Acceptance of a contract with a new condition won't be considered as acceptance but only a counter-proposal: SC The Supreme Court of India (SC) reaffirmed that acceptance of a contract with a new condition is no acceptance it is a 'counter-proposal'that should be accepted fully by the original proposer Brief Facts of the Case An appeal was filed by M/s. Padia Timber Company (P)...
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Acceptance of a contract with a new condition won't be considered as acceptance but only a counter-proposal: SC
The Supreme Court of India (SC) reaffirmed that acceptance of a contract with a new condition is no acceptance it is a 'counter-proposal'that should be accepted fully by the original proposer
Brief Facts of the Case
An appeal was filed by M/s. Padia Timber Company (P) Ltd. (appellant) against the Board of Trustees of Visakhapatnam Port Trust through its Secretary (respondent) before the Supreme Court of India (SC). This appeal is against a common judgment and order dated 10 October 2006 passed by the High Court of Hyderabad (HC) confirming a judgment and order dated 31 March 2000of the Additional Senior Civil Judge, Visakhapatnam (Trial Court).
On 17 July 1990, the Respondent floated a tender for the supply of Wooden Sleepers. The tenders were due to be opened on 1 August 1990.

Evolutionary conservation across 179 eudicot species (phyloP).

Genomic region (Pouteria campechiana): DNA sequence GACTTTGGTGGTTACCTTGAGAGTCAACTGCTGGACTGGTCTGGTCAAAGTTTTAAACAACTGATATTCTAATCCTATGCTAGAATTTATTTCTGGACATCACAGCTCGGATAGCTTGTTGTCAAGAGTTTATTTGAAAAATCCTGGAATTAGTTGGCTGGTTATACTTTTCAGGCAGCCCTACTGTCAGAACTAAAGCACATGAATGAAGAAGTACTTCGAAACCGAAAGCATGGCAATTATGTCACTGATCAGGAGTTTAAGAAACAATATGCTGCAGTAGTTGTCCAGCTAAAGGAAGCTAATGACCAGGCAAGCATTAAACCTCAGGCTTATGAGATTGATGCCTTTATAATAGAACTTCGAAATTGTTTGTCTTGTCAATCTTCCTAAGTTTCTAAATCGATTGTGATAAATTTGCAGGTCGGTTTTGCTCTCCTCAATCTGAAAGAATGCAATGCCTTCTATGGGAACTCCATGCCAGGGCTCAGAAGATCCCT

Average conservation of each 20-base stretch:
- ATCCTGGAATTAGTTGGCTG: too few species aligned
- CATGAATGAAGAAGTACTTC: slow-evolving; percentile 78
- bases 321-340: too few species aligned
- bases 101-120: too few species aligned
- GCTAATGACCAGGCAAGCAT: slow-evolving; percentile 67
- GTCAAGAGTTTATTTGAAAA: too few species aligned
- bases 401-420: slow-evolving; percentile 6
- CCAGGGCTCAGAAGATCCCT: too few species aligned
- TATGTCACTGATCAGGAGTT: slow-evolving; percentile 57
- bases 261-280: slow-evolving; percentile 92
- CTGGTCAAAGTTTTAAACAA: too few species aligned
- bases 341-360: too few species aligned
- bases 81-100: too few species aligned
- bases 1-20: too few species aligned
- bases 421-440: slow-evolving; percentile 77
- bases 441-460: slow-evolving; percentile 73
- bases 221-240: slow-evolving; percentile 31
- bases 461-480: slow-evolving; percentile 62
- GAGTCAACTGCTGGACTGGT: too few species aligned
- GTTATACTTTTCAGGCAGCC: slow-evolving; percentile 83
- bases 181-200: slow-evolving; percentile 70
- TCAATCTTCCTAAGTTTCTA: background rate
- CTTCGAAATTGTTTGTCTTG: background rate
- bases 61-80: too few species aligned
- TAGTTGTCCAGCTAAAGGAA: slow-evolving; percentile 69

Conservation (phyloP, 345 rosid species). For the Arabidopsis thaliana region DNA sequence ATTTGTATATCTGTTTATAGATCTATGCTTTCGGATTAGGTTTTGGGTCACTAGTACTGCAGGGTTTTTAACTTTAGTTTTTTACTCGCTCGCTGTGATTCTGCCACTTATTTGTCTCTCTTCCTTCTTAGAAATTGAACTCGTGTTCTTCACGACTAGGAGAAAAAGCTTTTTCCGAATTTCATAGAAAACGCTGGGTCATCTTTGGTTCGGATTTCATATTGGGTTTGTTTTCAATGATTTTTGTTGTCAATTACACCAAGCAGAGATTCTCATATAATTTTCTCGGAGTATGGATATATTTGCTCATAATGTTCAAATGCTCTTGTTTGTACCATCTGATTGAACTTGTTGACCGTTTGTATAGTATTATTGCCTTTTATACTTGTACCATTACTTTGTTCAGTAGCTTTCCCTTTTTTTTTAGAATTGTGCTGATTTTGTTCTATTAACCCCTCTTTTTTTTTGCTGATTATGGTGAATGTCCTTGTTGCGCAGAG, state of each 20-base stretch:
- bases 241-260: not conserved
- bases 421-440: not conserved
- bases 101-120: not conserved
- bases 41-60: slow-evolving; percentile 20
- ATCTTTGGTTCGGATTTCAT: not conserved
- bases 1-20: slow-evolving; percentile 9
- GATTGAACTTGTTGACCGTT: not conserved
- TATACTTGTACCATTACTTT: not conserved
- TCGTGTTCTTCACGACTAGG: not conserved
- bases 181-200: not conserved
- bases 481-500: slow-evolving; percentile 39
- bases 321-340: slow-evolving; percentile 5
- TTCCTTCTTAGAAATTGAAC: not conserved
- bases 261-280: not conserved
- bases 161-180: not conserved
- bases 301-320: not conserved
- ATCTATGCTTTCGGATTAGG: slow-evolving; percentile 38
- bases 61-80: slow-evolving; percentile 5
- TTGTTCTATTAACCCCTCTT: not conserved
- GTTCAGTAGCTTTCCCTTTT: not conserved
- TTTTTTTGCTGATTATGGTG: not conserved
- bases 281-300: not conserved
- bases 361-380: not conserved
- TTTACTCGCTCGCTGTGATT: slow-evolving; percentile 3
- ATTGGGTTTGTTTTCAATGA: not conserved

Under the said tender, the Appellant submitted its offer on or about 1 March 1990. It was a specific condition of the offer of the Appellant that inspection of the Sleepers, as per the requirement of the Respondent, would have to be conducted only at the depot of the Appellant.
The Appellant did not accept Clauses 15 and 16 of the Tender and rather made a counter-proposal. According to the terms and conditions of the tender, the Appellant deposited Rs.75,000/-towards an earnest deposit, along with its quotation.
On 2 August 1990, the Controller of Stores of the Respondent informed the tenderers that the opening of the tenders had been postponed to 8 August 1990. The Appellant submitted its revised quotation and/or offer, reiterated that inspection according to the requirement of the Respondent would have to be conducted only at the depot of the Appellant. After the tenders were opened certain discussions took place between the Appellant and the Tender Committee of the Respondent.
Through a letter dated 11 October 1990, the Appellant agreed to supply wooden sleepers to the Respondent on the terms and conditions stipulated in the said letter. The Appellant reiterated that the Respondent could inspect the goods to be supplied, at the factory site of the Appellant at Vepagunta, Visakhapatnam, as this would facilitate re-transit of rejected goods to the depot of the Appellant, without additional financial burden.
The Appellant made it clear to the Respondent, that if the Respondent still required inspection at the site of the Respondent, the Appellant would charge 25% above the rate quoted by the Appellant for the supply of wooden sleepers.
On a reading of the letter of acceptance as a whole, the Appellant's argument that the letter was intended to make a substantial variation in the contract, by depositing of security as a condition precedent instead of a condition subsequent, was not accepted.
Issues before the Courts
1. Whether the Appellant committed a breach of contract?
2. Whether the Appellant was entitled to refund of the earnest money with interest as claimed from the Respondent?
3. To what relief, if any, was the Appellant entitled?